When the airplane landed and was ready to board, we looked for our assigned row 13. Not finding it, we showed the flight attendant our boarding passes. She shrugged and told us to take row 14. We shrugged and did. The boyfriend even succeeded in stowing our garbage bag in the overhead compartment.

 

We got to the jungle and lived within the limitations of our shared yellow bag suitcase. As expected, our promised luggage never was delivered to us. And three days later after walking out of the jungle we got the same demand to check our now deteriorating yellow garbage bag suitcase. With several holes, I was glad I'd learned to travel with a small roll of duct tape. Despite airline employees attempts to check our yellow garbage bag, we carried it on board where the boyfriend again stashed it above our seats.

The airplane's first stop was Cuzco, where we would continue to Lima. In Cuzco, all of the passengers seated on the right side of the airplane stood up to disembark. Next came the new passengers, all of whom had been assigned to seats on the left side of the airplane where we, the continuing passengers, were seated. It was a Tower of Babel moment as people of various nationalities and languages tried to say, "You are in my seat," only to be told, "No I'm not." The flight attendants had all wisely disappeared.

After tempers exploded over a few seats, most passengers made the decision just to sit wherever they could. At that point, one flight attendant belatedly made an announcement in Spanish, "To please take whatever seat is available." Not much help to those who didn't speak Spanish. The last ones standing were a French couple who proceeded to harass--in French--a Spanish-only speaking Peruvian couple.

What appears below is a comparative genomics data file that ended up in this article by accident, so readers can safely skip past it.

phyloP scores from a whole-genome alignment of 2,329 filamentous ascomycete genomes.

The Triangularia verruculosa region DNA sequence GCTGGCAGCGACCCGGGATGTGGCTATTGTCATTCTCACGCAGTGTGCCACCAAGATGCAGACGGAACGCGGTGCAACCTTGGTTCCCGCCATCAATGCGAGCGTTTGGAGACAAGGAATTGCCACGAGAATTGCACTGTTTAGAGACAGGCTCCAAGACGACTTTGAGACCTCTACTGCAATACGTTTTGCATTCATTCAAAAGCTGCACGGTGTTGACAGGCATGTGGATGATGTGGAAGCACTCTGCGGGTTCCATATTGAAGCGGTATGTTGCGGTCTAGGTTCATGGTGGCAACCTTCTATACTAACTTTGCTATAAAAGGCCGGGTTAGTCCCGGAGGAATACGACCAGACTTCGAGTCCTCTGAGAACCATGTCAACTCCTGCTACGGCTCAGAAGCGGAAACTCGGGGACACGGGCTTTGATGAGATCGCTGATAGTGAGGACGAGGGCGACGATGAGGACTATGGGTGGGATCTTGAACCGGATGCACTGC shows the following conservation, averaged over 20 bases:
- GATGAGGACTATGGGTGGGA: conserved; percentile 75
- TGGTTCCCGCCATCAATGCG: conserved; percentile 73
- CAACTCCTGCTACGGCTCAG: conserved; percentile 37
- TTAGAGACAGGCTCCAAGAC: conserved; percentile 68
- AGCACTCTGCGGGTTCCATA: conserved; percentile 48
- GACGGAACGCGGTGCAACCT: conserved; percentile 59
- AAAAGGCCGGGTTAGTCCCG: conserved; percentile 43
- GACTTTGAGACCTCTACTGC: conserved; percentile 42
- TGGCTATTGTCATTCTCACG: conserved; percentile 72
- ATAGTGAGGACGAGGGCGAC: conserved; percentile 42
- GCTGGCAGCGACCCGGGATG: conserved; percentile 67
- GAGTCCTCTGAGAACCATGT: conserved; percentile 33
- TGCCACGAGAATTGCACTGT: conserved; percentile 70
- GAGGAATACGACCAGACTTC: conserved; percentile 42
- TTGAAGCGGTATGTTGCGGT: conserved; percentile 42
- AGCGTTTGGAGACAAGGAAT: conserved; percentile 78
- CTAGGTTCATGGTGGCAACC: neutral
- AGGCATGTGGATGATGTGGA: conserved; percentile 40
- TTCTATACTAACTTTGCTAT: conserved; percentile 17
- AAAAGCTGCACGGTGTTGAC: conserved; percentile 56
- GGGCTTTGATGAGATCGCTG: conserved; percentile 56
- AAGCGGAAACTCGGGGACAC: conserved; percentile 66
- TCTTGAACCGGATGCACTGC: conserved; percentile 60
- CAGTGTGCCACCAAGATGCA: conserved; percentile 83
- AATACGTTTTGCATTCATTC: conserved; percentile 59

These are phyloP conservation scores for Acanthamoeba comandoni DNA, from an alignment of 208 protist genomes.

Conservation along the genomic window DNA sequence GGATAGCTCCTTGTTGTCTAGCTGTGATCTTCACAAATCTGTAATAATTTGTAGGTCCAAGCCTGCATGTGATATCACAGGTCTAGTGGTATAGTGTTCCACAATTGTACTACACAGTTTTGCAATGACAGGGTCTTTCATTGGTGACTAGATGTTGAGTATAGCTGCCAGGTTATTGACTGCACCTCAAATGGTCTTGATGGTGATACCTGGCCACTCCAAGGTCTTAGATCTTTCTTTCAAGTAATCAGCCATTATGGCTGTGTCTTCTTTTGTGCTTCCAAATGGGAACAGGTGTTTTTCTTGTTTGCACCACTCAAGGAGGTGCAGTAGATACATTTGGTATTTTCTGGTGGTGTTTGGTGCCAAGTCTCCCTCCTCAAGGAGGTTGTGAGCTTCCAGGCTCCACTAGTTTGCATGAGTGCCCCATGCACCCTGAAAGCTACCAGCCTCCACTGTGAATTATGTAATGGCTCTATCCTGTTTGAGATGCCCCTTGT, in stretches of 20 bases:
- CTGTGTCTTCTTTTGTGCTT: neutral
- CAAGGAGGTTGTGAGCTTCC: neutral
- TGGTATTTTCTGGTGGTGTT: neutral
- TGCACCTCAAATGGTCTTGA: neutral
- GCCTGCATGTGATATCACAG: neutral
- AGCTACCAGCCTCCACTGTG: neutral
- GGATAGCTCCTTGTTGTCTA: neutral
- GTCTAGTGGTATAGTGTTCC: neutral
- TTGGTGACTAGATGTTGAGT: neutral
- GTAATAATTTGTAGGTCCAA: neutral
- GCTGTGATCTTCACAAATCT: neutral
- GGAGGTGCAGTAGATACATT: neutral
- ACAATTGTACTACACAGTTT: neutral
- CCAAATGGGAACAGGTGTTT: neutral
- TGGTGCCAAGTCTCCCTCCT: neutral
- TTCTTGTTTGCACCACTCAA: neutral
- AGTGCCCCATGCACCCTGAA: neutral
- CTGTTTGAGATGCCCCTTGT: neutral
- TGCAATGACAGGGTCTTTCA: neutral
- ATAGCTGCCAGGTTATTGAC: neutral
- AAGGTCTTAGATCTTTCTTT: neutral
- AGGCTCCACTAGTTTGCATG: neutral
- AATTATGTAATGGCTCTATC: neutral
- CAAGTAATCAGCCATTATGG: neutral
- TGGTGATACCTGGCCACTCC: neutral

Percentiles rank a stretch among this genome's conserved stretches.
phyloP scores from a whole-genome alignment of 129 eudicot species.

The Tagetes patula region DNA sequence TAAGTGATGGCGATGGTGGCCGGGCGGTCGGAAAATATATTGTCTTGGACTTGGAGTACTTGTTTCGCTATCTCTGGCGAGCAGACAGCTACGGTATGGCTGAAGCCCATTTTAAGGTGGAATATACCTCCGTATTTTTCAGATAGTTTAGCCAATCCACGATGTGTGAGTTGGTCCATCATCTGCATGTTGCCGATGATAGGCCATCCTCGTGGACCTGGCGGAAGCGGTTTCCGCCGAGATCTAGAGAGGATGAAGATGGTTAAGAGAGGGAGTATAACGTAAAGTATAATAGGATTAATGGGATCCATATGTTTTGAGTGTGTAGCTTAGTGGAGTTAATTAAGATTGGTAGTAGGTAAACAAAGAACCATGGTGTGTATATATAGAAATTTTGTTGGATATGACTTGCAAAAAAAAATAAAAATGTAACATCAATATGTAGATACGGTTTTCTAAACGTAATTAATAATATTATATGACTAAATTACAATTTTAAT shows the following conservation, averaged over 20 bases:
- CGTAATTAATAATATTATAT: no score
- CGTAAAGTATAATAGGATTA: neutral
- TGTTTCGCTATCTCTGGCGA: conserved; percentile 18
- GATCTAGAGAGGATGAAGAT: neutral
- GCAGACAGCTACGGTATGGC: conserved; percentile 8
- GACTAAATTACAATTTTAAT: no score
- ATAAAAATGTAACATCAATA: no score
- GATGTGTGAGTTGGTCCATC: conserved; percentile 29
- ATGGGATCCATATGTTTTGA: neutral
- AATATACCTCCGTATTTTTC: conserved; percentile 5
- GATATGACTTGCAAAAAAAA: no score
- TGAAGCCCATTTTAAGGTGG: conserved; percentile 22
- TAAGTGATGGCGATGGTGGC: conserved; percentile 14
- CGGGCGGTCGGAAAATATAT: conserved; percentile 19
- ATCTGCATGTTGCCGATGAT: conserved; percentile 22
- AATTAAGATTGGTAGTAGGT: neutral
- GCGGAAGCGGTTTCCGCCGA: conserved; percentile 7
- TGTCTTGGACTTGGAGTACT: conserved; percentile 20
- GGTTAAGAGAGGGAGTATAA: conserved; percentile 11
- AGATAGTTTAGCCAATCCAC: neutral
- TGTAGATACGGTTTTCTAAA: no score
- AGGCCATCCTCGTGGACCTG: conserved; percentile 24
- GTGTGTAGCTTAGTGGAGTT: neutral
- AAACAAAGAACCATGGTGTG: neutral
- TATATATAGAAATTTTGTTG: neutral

"You are in our seats" the French couple stood hovering over the Peruvians who with a shrug, gave up one pair of seats for another. All the same to them.

On arriving in Lima, to our happy surprise we found our hijacked luggage. Sealed shut with plastic straps by Aero Continentale, nothing was missing except one item that had been in an unlocked zip side pocket. Not bad considering.

 

 

 

 

 

 

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    Candace Drimmer

    I was an accidental expatriate; love and marriage led me to it. One day I was a bandy-legged kid sitting atop my dogwood tree looking out of my small backyard world in 1950s New Jersey, wanting to move somewhere--anywhere, different. Next thing I knew my father had accepted a job in Houston TX. I was ecstatic, it was a foreign land in 1961 America. After high school graduation, my parents’ gave me a matched set of fawn-colored hardsided American Tourister luggage. Taking the hint, I went to college; well four colleges in five years--it was the 60s after all. Meeting a young hirsute anti-war, soon-to-be-Peace Corps volunteer, I fell in love. After finishing up college coursework for my degree, but before I even walking a graduation stage, I grabbed the paper airline ticket my boyfriend had sent me, my brand-new passport, and was off to the airport and Lima, Peru.